7 May 2013
South Africa and Vietnam have signed an action plan to set in motion the biodiversity conservation and protection agreement signed by the two countries in December, aimed at curbing wildlife crimes, in particular rhino poaching.
“The implementation plan, effective until 2017, gives further impetus to the fight against wildlife crimes, particularly rhino poaching,” the Department of Environmental Affairs said in a statement.
South Africa’s Deputy Environmental Affairs Minister Rejoice Mabudafhasi and Vietnam’s Deputy Agriculture and Rural Development Minister Ha Cong Tuan signed the follow-up implementation plan in Hanoi on Monday.
“The signing of the action plan is the culmination of intensive negotiations and discussions between the two governments,” the department said following the signing.
The memorandum of understanding on biodiversity conservation and protection was introduced to promote cooperation between the two countries in law enforcement and compliance with legislation such as the Convention of International Trade in Endangered Species of Wild Fauna and Flora (CITES).
‘Joint efforts to conserve biodiversity’
“Put into action is the development of joint legislative efforts to conserve biodiversity, build capacity and promote participation of international organisations and non-governmental organisations in the process,” the department said.
Priority cooperation areas also include the use, transfer and development of technology, natural resource and protected areas management, wildlife trade and community development.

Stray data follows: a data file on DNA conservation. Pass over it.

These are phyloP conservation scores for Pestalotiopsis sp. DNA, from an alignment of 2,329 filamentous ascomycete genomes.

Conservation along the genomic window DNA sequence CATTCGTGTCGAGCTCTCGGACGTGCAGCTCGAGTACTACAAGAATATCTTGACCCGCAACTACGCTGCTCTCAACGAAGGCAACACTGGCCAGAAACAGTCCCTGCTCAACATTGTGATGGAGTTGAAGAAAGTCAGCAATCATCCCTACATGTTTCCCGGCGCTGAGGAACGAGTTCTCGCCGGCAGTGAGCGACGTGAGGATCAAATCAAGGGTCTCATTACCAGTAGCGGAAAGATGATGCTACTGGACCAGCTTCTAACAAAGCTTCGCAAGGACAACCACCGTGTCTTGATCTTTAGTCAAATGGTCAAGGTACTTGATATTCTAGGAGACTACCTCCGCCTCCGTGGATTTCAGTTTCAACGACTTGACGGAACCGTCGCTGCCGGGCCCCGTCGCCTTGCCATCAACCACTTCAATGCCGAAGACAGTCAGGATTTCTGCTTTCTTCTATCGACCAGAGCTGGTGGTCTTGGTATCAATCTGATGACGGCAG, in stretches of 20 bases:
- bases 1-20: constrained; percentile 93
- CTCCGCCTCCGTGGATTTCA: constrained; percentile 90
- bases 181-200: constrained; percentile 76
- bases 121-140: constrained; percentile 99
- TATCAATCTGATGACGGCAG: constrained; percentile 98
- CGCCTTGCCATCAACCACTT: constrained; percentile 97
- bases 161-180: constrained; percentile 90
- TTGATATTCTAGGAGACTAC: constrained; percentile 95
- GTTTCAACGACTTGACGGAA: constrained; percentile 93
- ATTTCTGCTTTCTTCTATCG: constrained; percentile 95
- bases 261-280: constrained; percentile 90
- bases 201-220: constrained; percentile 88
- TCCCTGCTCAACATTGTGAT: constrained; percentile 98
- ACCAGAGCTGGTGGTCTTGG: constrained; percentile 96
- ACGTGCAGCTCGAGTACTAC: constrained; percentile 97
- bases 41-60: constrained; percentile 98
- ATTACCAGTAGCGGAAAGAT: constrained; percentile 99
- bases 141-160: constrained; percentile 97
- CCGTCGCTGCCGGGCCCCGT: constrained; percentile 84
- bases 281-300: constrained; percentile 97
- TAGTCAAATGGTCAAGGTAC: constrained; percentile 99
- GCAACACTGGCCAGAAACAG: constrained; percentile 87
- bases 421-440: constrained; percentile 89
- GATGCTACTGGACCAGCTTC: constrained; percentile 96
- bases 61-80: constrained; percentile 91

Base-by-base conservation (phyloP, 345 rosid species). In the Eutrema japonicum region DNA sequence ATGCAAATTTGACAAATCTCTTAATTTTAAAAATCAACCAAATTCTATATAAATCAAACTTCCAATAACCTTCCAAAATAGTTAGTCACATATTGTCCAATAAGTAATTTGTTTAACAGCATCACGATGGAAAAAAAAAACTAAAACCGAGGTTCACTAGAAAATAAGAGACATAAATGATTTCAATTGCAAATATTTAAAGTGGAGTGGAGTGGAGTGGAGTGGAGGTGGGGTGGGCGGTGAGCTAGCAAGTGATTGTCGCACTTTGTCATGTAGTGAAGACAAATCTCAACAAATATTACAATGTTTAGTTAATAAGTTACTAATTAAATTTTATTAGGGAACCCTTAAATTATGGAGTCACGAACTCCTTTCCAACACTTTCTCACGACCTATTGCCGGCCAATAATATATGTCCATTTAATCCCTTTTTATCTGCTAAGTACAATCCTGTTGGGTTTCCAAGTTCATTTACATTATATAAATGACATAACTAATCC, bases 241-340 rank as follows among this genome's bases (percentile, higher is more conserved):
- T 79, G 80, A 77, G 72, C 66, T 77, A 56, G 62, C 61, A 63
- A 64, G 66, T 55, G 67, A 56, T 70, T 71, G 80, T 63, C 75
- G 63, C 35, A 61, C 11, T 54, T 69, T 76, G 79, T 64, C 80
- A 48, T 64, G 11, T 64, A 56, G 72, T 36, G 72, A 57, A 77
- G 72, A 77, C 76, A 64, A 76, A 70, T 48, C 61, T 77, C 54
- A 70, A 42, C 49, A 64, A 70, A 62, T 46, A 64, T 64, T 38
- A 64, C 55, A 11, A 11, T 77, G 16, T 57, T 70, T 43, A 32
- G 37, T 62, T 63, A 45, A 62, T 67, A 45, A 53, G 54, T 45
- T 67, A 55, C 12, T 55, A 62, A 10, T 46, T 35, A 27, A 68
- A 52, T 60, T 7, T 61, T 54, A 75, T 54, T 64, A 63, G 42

“The two countries will, in the next six months, share information on each country’s legislation in regards to the management of sport hunting for trophies of rhino and other wildlife with the aim of improving the management of imports of hunted specimens to Vietnam,” the department said.
“Awareness and education campaigns on biodiversity management, compliance with international regulations and legislation, forestry, skills development, sustainable utilisation and the improvement of livelihoods while conserving the environment and related matters, will also be conducted to ensure wildlife-related crimes are reduced.”
Further development of wildlife monitoring systems, including the introduction of a gene bank and training courses in wildlife forensic analysis and DNA sample techniques, also form part of the implementation plan to combat levels of wildlife crime.
“The two countries will share experiences on a regular basis, resulting in recommendations to enhance biodiversity, management, conservation and protection,” the department said.